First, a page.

Thousands of domestic cows paired up with their calves are on the go along the historic Green River Drift cattle drive, headed to expansive Bridger-Teton National Forest grazing allotments where they’ll spend the summer.
Environmental groups have been fighting in the courts to alter one element of Forest Service grazing plans — what becomes of grizzly bears caught killing cattle — and they had asked a federal judge for an injunction that would have stopped the lethal removal of bears until the case is decided. Western Watersheds Project staffer John Persell, who is among the attorneys arguing the case, heard from U.S. District Court Judge Amit Mehta on Friday. Their request had been denied.
“The court issues this order to remove any uncertainty about defendant’s ability to take nuisance grizzly bears from the Upper Green River Area Rangeland Project Area,” Mehta wrote.
The court, the Washington, D.C., judge wrote, would issue written rationale for its decision sometime this week.
That decision is a blow to environmental groups, which have filed two lawsuits challenging a U.S. Fish and Wildlife Service decision to allow up to 72 grizzlies — classified as a federally “threatened” species — to be “incidentally taken,” or killed, as a result of conflict with livestock. The Bridger-Teton’s 2019 decision to reauthorize cattle grazing allowed that many bears to be killed over the next decade. The first summer there were three grizzlies killed, which means that 69 more can still be killed between the 2020 and 2028 grazing seasons.
Cattlemen have contended that a prohibition against killing grizzlies could cripple their operations. Conflict has been chronic, with 527 cattle, almost all calves, confirmed killed by bruins in the span between the 2010 and 2018 grazing seasons. Some 35 grizzlies were killed in response during the same time.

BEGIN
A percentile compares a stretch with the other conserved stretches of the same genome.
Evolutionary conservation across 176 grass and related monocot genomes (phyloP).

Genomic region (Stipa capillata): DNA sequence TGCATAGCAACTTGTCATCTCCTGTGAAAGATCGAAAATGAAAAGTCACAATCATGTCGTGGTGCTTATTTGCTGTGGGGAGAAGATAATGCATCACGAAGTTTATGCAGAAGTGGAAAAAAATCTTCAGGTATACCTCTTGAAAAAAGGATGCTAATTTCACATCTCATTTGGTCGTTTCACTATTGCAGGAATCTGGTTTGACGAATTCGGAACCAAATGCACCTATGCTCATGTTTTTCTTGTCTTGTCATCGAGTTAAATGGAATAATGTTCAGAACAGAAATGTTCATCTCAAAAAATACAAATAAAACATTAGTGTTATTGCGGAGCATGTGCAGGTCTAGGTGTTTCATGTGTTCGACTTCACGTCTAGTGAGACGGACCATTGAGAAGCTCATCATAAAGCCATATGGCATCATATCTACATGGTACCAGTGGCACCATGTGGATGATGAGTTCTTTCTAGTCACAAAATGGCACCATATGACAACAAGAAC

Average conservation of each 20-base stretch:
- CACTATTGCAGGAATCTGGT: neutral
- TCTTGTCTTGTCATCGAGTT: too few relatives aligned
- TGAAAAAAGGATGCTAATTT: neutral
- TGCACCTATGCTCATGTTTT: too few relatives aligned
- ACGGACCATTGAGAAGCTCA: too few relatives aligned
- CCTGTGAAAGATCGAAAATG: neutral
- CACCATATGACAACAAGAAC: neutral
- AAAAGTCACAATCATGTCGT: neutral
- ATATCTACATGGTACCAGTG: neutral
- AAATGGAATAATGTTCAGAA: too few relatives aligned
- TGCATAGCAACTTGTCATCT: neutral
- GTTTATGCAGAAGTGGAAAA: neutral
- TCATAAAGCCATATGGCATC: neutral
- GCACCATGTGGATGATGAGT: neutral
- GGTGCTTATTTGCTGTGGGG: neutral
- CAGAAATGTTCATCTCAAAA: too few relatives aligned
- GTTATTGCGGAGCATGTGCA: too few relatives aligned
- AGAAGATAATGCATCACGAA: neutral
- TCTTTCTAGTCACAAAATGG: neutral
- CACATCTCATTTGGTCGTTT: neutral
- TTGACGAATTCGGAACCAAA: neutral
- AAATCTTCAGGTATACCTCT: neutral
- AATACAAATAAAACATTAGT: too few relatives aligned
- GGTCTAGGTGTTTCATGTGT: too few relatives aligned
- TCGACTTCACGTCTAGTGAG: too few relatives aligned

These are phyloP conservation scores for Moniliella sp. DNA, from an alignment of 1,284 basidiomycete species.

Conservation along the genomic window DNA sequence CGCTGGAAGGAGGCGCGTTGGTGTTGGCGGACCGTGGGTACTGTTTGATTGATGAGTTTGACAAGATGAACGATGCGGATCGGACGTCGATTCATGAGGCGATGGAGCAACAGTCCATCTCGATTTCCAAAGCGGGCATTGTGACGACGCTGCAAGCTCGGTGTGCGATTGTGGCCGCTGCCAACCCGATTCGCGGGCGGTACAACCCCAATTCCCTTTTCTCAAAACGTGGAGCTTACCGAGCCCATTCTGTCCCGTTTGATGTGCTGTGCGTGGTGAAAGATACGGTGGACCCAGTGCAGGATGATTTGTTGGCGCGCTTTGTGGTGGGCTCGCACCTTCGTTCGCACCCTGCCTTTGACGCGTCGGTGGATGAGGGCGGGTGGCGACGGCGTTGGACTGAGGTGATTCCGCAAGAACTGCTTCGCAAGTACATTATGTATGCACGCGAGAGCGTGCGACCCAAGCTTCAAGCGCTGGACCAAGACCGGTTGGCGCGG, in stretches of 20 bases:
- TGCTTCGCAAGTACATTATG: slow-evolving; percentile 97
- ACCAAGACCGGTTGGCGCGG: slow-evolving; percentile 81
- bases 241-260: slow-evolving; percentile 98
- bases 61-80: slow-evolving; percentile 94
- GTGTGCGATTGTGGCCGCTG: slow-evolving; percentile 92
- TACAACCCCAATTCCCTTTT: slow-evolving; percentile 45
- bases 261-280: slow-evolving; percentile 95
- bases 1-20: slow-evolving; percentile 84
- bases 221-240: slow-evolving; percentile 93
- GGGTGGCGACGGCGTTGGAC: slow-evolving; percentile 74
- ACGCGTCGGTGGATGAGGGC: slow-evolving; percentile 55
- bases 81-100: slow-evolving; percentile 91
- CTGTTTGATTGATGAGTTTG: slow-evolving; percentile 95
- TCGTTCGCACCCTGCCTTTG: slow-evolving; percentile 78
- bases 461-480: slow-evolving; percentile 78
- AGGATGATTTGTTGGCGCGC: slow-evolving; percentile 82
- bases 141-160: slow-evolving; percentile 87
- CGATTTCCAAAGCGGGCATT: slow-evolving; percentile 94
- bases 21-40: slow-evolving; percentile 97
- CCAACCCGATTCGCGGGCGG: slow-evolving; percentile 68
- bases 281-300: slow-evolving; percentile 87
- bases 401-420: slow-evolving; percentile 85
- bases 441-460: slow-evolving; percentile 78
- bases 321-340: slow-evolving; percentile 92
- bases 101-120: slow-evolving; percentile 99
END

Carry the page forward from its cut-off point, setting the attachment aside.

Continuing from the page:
“If you’re not removing them from the population, which is a nice way of saying killing them, what are you going to do?” Daniel rancher Charles Price asked the News&Guide. “They wanted an injunction to stop removing bears immediately, this season, and they had no plans to do anything with them other than musical chairs.”
Trapping and relocating bears has been a first option when the Wyoming Game and Fish Department has dealt with depredating bears. If an animal returns and is again implicated in killing livestock, its odds of being put down increase.
Fish and Wildlife’s biological opinion imposes no restrictions on relocations, and the injunction sought by the Western Watersheds Project did not request that the judge restrict managers’ ability to haul conflict grizzlies to other parts of the Greater Yellowstone Ecosystem.
For that reason, Persell said, ranchers’ worries about effects on their operations were overblown.
“I think that if the judge granted our preliminary injunction for the duration of this case, it’s not going to have a devastating impact,” Persell said hours before Mehta’s ruling last week. “We narrowly tailored our request to still allow cattle turnout.”
Still, cattle ranchers like Price, whose cows are now on the move, said that seeking the injunction was a “foolish thing to do.”
“They didn’t have a good basis for it,” he said. “We’ve been killing grizzly bears, if you think about it, since 1999, 2000, and the grizzly population is still expanding.”
Price, a former Game and Fish commissioner, pointed to the grizzly bear recently confirmed on the forest north of Kemmerer, which is farther south than the species has roamed in the Lower 48 since settlers wiped them out of the area generations ago.